Should I Stay Or Should I Go? 19 December 2019
This week, HH Sheikh Mohammed bin Rashid Al Maktoum issued the “50-Year Charter for Dubai”, which includes nine articles from his future vision for the emirate, envisioning the life he wishes for everyone living in Dubai. He said “we shall develop our plans and projects and reinvent new ideas. 50 years ago, the founding fathers shaped our life today, and next year, we will shape the coming five decades for the future generation”. At the same time, two new Cabinet committees were established, one to lay out a comprehensive development plan for the next 50 years, including health, education, housing, transport and food security across the country, and the other, focussing on the organisation of the major celebrations to be held in honour of the 50th anniversary of the UAE in 2021.
Figures from Property Finder Group’s Data Finder show that 38.2k residential units were completed up to the nine months ended 30 September, with a possible 6.5k expected over Q4, bringing the total for the year to a possible 45k; this would be the highest annual figure for several years and 31.9% higher than a year earlier. Over the past year to September, the emirate’s population has grown over 5.4% to 3.34 million. The consultancy expects 2020 will bring less new projects, as developers focus on completing existing projects and selling their inventory of completed units in response to reduce the levels of future supply. Of the 13.2k units slated for completion over the six months to March 2020, 87% are apartments.
Meanwhile, Knight Frank indicates that Dubai prime property prices, that are expected to be 3.7% lower this year, will decline at the slower rate of 2.0% in 2020, despite the fact that this sector posted slight increases – of 0.2% and 0.3% – over the past two quarters. It is felt that sales and demand will nudge higher, whilst supply will witness a significant jump. Everybody is hoping that Expo 2020 will act as a catalyst to boost demand in this sector. Those who left Dubai a decade ago and bought in Vancouver have done well – with prime residential prices 80% higher compared to Dubai’s 8% decline.
The DCCI estimates that the construction sector added 6.4% to the emirate’s GDP, driven by Expo 2020 and government-led infrastructure projects, with the impact to continue well into 2022. Furthermore, there are 4.8k ongoing projects in Dubai, equating to 42% of the country’s total number; on a national basis, the construction sector contributed US$ 33.2 billion to the UAE GDP and has US$ 48.4 billion of works in the pipeline. Other key factors include Dubai’s drive towards economic diversification, a steady population increase (7.3% higher in 2018 and 4.8% so far this year to 3.345 million) and continuous infrastructure projects.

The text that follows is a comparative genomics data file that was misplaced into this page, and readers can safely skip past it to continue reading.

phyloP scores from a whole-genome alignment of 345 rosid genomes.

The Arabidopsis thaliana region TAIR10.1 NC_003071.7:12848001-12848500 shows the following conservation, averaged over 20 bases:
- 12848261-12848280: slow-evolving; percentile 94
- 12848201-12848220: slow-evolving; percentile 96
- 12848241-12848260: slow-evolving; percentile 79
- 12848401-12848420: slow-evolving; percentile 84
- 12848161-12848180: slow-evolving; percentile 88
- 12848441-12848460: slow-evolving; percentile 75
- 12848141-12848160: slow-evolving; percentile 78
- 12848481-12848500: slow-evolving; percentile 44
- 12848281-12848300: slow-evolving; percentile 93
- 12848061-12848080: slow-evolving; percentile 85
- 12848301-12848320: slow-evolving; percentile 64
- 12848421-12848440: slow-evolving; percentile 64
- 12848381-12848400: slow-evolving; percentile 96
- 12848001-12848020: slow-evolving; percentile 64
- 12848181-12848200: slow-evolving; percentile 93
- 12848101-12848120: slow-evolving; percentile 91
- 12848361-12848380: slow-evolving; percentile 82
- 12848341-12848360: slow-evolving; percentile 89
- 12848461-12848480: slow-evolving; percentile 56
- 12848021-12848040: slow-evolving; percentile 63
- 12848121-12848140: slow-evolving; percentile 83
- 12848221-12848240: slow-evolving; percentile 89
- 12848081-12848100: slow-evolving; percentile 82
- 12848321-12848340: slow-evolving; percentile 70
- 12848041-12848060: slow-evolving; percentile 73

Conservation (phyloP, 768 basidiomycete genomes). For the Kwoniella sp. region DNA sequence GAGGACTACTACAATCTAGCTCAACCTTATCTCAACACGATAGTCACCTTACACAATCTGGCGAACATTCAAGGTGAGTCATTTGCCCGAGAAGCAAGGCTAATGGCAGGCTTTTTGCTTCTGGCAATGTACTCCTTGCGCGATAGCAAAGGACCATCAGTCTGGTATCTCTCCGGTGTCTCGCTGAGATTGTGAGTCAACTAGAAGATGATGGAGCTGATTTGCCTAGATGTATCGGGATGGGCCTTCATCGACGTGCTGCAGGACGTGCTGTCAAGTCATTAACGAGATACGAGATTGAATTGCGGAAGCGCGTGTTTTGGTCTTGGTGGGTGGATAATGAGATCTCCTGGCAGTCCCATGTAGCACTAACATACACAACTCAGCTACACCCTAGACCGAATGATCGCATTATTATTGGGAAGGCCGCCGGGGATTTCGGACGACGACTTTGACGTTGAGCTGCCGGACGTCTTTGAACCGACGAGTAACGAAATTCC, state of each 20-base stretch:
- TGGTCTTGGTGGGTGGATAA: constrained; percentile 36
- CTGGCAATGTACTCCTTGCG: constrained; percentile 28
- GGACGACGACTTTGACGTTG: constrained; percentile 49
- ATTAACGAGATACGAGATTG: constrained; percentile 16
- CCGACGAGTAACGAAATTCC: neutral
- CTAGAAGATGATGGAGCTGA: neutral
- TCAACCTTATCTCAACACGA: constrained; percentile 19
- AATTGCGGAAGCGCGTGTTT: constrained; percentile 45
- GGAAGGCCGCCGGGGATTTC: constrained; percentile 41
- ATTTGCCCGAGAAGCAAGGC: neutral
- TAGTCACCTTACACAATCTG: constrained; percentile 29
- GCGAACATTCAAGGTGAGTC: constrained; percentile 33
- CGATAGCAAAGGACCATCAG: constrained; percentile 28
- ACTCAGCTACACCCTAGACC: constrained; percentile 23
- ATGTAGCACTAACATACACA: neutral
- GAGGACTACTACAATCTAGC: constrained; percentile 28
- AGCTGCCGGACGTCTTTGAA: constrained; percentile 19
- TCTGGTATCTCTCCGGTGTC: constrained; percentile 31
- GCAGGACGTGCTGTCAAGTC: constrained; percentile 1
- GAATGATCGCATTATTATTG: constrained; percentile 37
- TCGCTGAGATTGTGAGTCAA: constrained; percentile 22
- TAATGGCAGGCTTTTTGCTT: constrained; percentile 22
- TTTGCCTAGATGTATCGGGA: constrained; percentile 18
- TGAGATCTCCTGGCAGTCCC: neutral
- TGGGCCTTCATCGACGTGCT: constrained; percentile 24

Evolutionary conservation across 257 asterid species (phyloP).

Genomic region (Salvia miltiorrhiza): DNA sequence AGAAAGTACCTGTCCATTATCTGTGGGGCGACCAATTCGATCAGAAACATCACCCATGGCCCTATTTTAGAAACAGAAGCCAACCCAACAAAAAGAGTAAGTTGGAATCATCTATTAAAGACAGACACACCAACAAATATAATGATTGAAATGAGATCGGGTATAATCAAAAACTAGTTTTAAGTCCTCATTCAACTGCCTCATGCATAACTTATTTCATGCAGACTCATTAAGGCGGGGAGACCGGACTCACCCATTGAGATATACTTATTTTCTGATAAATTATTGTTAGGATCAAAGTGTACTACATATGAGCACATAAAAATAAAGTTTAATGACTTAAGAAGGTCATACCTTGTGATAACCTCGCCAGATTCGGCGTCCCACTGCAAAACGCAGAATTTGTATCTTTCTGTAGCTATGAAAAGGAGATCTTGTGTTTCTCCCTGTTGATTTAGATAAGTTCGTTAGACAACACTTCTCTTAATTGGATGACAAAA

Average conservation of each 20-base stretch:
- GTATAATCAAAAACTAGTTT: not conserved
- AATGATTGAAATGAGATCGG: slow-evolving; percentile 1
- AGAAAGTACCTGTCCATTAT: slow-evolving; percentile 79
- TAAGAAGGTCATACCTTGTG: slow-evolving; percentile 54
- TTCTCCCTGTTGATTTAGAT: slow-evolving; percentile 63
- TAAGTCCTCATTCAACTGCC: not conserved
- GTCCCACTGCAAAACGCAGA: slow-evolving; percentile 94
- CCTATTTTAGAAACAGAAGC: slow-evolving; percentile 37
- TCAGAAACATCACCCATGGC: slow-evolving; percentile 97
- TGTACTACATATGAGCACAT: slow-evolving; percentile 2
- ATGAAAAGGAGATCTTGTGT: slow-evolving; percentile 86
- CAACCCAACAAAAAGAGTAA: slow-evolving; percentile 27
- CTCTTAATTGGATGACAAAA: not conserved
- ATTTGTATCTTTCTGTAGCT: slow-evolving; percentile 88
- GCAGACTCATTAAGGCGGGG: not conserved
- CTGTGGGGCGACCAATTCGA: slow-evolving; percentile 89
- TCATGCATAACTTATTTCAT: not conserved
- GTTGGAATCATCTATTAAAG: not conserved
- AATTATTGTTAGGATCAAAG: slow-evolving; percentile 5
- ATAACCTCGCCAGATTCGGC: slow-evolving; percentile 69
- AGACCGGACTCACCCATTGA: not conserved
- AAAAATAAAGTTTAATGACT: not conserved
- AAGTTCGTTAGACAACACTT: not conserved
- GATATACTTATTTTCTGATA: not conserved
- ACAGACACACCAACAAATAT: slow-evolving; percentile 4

In February, Meliá is set to open its first regional ME hotel in Dubai, located in the Opus.. Designed both inside and out by the late Zaha Hadid, the property will have 74 rooms and 19 suites along with 96 serviced apartments; it will also have fifteen restaurants, three of which will be run by the hotel, along with a spacious pool and a 7k sq mt gymnasium.
The Gevora on SZR has another three years as the world’s tallest hotel but will lose this distinction to the Ciel, the First Group’s Dubai Marina project, currently under development in Dubai Marina, and due to open in 2023. Designed by architectural firm, Norr, Ciel will reach a height of 360.4 mt – four metres higher – and will house 1.2k luxury suites and serviced residences. It will also feature a glass observation deck, providing 360-degree vistas across Dubai Marina, as well as a rooftop leisure deck with a swimming pool, fitness centre and steam rooms.
Following the 251-room Ibis Styles, Nakheel has just opened its second hotel in Dragon City, the Premier Inn at Dragon City, located in closed proximity to Dragon Mart. The eight-storey property, featuring a 320-seat restaurant and a Costa coffee shop, is Nakheel’s fourth hotel – the other two being located at Ibn Battuta Mall. Its first residential component – a twin-tower apartment complex with over 1.1k units – is under construction.
Dubai added two more ‘supertall’ buildings (over 300 mt) to its portfolio this year with The Address Residence – Fountain Views III in Dubai (332 mt) and Noora Tower at 307 mt; this year has seen 26 such structures being completed in the world bringing the total to 170, compared to 76 in 2013. The number of buildings above 200 mt totalled 126, as the UAE, with eleven completions, trailed China and the US with 57 and 14: however, these three countries accounted for 65% of total builds.
MAF and Dreamscape Immersive will open their first international venture in Dubai next week, located in the Mall of the Emirates; with two successful launches in both Los Angeles and New York, Dubai will be their first international entrée. The location-based VR entertainment company, backed by some of Hollywood’s heaviest hitters, will initially feature three immersive adventures which will transport viewers to fantastic new worlds.